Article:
One of its classic stories was when our hired man was driving Rickety Boom down the road, and the back glass shattered into hundreds of pieces. That was an experience he doesn’t want to repeat.
With age, it has required more and more trips to the mechanic but always returns to the farm ready for whatever comes its way.
Much like the farmer who owns this truck, it works daily, regardless of the weather and has been a stable part of a long-time farming operation.
Your article on farm trucks resonated with us. My name is Mary Sue Zaputil. My husband Tom and I retired from 30 years of farming, but farm pickups remain in our memories.
We've had blue trucks, yellow, green, red, and black and white. They were diesels and gas guzzlers; 2 wheel or 4x4; gear shift on the floor; A/C or no A/C; and sometimes holes in the floorboard! Always Chevys. No Dodges or Fords allowed here!
Ole' Black was a powerhouse. While we were spring calving, we often plopped a newborn shivering calf on the floorboard (passenger side) and cranked up the heat to warm the baby. One winter, we didn't have a barn yet (house was built first) and a blizzard blew in. Ole' Black powered through tall drifts to get into the house garage. Once inside, my husband lifted the hood and found snow packed clear around the motor. It took all night to thaw out.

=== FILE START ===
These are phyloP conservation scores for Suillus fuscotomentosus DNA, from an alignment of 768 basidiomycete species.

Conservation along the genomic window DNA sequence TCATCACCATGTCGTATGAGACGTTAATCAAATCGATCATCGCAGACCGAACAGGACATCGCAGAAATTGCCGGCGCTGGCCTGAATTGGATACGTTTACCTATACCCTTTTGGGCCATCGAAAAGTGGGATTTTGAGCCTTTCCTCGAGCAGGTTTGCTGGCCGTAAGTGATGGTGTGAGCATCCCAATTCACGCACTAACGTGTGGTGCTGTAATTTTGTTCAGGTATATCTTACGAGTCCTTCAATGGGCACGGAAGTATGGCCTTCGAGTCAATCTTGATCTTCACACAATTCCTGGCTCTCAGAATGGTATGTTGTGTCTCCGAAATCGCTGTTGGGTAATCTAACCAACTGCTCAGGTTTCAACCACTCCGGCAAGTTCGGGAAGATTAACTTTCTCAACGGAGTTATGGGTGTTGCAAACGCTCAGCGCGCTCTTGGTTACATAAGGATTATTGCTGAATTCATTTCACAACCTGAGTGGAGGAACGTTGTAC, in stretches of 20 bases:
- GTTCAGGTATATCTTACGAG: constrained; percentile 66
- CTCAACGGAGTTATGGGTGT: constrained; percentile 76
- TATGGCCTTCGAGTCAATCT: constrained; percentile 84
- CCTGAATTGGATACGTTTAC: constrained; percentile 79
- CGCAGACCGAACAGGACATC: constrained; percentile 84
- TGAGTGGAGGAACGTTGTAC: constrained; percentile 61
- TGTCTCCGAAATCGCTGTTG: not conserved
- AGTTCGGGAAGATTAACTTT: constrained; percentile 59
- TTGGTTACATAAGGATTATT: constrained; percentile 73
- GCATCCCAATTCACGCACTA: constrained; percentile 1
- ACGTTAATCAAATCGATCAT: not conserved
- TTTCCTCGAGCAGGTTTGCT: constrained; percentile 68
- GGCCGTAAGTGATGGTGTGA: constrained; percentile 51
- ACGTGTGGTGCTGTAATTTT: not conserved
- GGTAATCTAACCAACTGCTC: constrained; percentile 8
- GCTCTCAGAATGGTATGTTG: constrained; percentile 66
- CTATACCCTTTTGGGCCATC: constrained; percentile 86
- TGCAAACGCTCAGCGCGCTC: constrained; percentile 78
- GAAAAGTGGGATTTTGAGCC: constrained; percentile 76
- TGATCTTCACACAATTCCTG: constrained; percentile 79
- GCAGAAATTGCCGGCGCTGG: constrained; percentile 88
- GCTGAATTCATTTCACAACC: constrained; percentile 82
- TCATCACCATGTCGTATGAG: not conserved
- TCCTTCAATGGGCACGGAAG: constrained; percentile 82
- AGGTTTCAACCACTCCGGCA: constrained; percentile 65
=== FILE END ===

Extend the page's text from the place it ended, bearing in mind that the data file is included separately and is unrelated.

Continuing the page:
The last farm pickup we had was a red HD 3500 3/4T. diesel that was picky about starting. Its main purpose was to pull the 5th wheel beaver-tail trailer with water/chemical tanks for crop spraying. Look out if you were in front of that unit because that combined weight could blow you off the road!